A systematic review of the risk of motor vehicle collision after stroke or transient ischemic attack

Mark J. Rapoport, Sarah C. Plonka, Hillel Finestone, Mark Bayley, Justin N. Chee, Brenda Vrkljan, Sjaan Koppel, Elizabeth Linkewich, Judith L. Charlton, Shawn Marshall, Martin delCampo, Mark I. Boulos, Richard H. Swartz, Jaspreet Bhangu, Gustavo Saposnik, Jessica Comay, Jamie Dow, Debbie Ayotte, Desmond O’Neill

Research output: Contribution to journalReview ArticleResearchpeer-review

Abstract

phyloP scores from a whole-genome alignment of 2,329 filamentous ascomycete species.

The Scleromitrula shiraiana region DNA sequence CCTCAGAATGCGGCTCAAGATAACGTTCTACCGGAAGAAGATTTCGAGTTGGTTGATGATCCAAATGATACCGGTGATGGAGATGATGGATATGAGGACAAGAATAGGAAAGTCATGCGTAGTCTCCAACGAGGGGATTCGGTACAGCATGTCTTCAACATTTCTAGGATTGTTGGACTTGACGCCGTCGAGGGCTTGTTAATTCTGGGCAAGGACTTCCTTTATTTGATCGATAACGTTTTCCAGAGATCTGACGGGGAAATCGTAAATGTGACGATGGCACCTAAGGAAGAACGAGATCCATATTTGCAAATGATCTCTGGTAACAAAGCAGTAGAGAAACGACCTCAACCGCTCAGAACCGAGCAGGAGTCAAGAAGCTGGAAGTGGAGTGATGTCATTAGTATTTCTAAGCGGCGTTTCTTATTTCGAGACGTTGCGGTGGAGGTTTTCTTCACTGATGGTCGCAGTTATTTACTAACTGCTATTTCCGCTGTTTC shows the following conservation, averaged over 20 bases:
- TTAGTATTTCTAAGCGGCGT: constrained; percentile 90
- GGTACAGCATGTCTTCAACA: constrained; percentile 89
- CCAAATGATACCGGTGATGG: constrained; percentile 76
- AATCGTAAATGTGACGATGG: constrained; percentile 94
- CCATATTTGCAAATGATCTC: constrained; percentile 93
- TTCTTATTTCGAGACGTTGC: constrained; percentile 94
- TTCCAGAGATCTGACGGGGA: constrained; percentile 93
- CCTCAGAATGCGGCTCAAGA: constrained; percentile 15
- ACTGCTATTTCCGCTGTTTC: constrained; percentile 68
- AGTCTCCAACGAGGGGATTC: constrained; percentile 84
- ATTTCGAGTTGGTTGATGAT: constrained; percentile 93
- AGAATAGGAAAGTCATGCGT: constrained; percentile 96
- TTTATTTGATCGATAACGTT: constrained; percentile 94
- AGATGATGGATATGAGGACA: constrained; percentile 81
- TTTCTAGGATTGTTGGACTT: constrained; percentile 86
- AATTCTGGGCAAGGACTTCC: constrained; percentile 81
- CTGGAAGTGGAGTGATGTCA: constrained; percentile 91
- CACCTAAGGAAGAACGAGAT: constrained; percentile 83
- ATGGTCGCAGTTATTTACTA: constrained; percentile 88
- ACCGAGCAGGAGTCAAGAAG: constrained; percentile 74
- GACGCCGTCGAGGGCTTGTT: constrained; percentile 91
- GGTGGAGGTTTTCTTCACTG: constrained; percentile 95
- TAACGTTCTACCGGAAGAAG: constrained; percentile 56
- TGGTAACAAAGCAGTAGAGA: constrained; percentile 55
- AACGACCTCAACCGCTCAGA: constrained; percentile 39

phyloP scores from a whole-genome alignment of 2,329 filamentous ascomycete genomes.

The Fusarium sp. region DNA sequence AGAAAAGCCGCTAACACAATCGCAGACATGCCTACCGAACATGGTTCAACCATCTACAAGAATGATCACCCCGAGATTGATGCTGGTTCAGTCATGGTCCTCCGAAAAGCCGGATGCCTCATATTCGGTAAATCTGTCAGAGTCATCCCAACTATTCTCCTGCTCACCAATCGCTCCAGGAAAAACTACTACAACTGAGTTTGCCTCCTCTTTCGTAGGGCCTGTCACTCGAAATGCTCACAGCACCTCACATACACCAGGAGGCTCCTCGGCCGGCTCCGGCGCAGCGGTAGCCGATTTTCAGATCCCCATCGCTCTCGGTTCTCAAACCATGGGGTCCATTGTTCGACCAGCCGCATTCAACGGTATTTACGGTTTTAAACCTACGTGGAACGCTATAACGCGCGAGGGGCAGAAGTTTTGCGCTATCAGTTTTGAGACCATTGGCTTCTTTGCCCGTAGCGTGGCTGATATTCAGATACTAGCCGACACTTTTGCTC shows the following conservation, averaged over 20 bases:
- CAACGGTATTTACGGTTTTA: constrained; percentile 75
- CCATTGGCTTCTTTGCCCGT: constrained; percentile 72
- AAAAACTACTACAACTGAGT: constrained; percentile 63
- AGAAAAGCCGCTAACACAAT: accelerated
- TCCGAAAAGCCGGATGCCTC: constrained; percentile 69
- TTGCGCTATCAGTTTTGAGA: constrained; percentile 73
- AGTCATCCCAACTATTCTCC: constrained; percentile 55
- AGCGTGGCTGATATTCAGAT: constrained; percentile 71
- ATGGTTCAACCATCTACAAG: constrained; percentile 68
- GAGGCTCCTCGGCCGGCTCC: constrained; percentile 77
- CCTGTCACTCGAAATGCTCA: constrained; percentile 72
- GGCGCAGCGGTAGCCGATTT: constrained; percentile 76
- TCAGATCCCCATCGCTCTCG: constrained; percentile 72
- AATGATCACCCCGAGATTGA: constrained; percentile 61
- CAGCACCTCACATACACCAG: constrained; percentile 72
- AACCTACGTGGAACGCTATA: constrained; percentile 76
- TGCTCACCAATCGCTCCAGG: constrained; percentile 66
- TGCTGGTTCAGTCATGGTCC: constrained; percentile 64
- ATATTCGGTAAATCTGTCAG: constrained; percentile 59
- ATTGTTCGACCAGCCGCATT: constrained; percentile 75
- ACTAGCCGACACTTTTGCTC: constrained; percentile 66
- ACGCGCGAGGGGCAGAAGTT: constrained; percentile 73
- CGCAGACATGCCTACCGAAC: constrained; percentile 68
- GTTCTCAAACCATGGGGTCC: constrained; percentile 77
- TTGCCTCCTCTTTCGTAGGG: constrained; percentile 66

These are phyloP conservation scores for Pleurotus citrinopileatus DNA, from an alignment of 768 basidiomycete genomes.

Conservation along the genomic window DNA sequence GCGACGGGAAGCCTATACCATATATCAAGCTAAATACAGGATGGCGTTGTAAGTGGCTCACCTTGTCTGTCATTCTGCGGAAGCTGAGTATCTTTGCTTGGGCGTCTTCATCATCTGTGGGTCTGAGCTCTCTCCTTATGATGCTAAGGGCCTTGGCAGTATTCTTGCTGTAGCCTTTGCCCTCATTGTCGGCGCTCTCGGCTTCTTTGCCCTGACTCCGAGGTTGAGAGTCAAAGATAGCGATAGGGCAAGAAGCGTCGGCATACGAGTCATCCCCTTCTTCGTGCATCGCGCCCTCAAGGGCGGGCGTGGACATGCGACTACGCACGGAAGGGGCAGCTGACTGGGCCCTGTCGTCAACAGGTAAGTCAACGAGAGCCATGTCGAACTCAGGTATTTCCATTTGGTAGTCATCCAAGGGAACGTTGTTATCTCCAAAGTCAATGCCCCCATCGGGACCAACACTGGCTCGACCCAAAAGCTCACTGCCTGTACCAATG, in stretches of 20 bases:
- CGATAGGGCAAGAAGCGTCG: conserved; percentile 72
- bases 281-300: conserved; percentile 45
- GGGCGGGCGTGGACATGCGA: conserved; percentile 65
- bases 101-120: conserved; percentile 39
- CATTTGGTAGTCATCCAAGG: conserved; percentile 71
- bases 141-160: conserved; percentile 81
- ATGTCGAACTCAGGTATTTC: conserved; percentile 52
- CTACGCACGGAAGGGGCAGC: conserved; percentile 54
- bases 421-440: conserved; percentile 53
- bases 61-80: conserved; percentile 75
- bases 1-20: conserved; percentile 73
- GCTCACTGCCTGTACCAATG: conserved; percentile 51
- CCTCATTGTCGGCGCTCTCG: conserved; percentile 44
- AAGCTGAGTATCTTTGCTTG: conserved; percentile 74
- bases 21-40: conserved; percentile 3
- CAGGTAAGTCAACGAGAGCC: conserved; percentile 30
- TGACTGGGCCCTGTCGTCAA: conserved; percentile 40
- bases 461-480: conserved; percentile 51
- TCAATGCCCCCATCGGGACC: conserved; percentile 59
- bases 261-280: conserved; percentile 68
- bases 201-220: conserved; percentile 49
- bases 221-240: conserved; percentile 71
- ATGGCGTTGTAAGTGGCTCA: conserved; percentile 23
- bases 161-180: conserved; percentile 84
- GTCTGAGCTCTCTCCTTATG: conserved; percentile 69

Background: Returning to driving after stroke is one of the key goals in stroke rehabilitation, and fitness to drive guidelines must be informed by evidence pertaining to risk of motor vehicle collision (MVC) in this population. Objectives: The purpose of the present study was to determine whether stroke and/or transient ischemic attack (TIA) are associated with an increased MVC risk. Methods: We searched MEDLINE, CINAHL, EMBASE, PsycINFO, and TRID through December 2016. Pairs of reviewers came to consensus on inclusion, based on an iterative review of abstracts and full-text manuscripts, on data extraction, and on the quality of evidence. Results: Reviewers identified 5,605 citations, and 12 articles met inclusion criteria. Only one of three case-control studies showed an association between stroke and MVC (OR 1.9, 95% CI 1.0–3.9). Of five cohort reports, only one study, limited to self-report, found an increased risk of MVC associated with stroke or TIA (RR 2.71, 95% CI 1.11–6.61). Two of four cross-sectional studies using computerized driving simulators identified a more than two-fold risk of MVCs among participants with stroke compared with controls. The difference in one of the studies was restricted to those with middle cerebral artery stroke. Conclusions: The evidence does not support a robust increase in risk of MVCs. While stroke clearly prevents some patients from driving at all and impairs driving performance in others, individualized assessment and clinical judgment must continue to be used in assessing and advising those stroke patients who return to driving about their MVC risk.